Land Use Changes in Regional Economic Theory

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Veen van der, Anne and Otter, Henriette S. (2001) Land Use Changes in Regional Economic Theory. Environmental Modeling and Assessment, 6 (2). pp. 145-150. ISSN 1420-2026

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Abstract:Land use and land cover changes are a major source of environmental degradation and therefore a serious issue in sustainable development studies and in the integrated assessment of environmental problems. In an attempt to understand part of the complexity of land use change we here aim to explore the ways in which economists deals with the land use issue. We argue that space is one of the forgotten items in economics. Economists often seem to ignore high-resolution spatial dynamics either because they are not considered as an important feature of the problem or out of habit. It seems as though there is a trade-off between spatial resolution and human behaviour in current applications. Certain types of models are capable of capturing the spatial complexity of urban and regional areas, for instance, by using cellular automata. Other types of land use models clearly have shortcomings where it concerns spatial detail. Dynamic modelling approaches do not guarantee a high spatial resolution. We propose to give more attention to agent based modelling as this type of modelling provides a specific connection between processes on micro level and macro-level spatial structures.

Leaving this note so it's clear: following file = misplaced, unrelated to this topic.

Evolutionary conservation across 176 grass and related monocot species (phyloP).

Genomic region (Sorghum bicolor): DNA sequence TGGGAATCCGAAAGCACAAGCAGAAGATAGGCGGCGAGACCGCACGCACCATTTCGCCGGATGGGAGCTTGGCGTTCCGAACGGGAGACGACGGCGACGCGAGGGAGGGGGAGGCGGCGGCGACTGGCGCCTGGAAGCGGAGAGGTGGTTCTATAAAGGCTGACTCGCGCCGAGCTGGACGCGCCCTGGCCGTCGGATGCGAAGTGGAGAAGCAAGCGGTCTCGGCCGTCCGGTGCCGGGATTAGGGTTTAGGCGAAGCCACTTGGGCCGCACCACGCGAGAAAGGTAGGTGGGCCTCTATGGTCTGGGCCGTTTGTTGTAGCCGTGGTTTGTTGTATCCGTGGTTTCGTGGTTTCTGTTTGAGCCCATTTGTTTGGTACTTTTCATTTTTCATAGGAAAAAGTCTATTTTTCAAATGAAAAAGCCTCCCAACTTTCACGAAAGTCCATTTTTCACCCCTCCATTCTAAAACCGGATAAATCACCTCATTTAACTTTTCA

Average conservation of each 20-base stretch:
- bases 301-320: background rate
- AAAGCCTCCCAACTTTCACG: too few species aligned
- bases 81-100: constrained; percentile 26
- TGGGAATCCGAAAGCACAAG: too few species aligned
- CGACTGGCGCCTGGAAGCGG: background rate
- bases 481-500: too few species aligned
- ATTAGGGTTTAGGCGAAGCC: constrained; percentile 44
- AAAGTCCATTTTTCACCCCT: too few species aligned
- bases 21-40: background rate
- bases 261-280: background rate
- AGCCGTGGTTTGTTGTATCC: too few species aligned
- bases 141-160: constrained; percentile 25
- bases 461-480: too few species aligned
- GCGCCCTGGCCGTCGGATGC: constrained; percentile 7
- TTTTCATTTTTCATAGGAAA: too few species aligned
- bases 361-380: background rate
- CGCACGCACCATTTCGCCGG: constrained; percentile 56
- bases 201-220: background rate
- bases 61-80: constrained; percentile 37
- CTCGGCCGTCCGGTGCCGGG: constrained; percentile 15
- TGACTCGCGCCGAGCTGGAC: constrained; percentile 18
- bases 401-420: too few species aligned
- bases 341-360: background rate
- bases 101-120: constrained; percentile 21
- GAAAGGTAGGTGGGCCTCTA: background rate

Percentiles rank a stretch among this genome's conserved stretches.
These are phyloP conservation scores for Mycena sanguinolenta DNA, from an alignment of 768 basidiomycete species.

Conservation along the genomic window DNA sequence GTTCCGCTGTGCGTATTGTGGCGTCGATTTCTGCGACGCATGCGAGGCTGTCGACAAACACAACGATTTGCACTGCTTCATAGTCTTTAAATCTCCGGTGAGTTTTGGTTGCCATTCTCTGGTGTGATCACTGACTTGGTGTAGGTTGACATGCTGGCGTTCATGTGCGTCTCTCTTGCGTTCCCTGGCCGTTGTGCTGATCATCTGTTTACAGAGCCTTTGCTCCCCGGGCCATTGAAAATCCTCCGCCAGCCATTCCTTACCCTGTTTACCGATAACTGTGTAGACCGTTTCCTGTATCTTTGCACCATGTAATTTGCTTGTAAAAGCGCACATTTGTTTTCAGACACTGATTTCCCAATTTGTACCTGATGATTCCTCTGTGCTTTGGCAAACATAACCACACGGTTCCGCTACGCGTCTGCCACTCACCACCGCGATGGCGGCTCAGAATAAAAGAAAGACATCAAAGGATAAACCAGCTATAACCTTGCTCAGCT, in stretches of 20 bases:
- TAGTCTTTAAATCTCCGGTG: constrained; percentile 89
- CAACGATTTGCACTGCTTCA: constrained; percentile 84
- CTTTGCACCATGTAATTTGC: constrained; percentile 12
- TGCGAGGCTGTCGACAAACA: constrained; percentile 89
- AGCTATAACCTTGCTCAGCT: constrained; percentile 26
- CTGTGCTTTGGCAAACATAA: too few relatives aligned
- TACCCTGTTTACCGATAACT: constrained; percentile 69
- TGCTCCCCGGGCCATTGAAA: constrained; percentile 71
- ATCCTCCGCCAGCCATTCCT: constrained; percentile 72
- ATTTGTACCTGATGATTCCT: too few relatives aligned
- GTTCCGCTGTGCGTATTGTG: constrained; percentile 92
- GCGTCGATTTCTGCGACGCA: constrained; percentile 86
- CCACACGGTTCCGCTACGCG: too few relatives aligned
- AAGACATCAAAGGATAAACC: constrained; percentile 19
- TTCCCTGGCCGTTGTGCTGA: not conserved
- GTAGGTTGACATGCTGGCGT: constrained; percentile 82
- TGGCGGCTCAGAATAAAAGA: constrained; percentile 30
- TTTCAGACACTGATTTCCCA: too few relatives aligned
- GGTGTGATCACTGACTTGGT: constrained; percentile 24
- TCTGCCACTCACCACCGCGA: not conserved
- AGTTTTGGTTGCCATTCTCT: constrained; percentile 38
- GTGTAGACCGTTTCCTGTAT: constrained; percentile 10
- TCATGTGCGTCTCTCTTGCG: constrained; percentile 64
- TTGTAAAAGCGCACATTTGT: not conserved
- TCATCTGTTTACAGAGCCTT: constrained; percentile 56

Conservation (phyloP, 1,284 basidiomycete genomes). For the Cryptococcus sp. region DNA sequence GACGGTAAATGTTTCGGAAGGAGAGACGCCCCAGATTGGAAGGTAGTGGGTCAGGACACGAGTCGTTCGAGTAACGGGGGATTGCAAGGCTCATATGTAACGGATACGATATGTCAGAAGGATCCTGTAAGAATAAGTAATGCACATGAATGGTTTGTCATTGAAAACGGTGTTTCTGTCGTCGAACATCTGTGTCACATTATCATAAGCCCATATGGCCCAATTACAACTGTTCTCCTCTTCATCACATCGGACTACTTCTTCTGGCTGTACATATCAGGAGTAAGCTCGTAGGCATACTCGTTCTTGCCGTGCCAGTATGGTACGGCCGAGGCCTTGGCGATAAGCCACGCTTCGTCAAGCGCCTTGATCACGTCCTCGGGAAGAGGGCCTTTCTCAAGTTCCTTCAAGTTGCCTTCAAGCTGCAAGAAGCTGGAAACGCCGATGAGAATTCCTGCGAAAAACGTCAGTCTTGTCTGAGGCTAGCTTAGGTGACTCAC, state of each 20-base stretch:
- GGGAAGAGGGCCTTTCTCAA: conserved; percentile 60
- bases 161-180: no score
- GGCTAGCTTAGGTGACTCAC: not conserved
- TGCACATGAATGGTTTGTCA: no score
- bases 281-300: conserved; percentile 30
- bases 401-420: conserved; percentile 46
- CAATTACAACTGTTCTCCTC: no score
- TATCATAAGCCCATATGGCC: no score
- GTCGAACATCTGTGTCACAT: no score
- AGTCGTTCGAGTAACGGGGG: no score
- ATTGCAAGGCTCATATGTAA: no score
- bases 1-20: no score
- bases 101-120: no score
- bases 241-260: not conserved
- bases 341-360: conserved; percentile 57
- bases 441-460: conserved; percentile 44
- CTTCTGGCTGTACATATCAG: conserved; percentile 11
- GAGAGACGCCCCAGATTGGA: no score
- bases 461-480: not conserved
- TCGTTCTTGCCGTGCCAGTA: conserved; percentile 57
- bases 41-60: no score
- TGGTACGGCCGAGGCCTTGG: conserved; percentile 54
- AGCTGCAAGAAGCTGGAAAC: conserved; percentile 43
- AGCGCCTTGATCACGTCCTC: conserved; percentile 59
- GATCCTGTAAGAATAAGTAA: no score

Item Type:Article
Copyright:© 2001 Springer
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Engineering Technology (CTW)
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Link to this item:http://purl.utwente.nl/publications/59989
Official URL:http://dx.doi.org/10.1023/A:1011535221344
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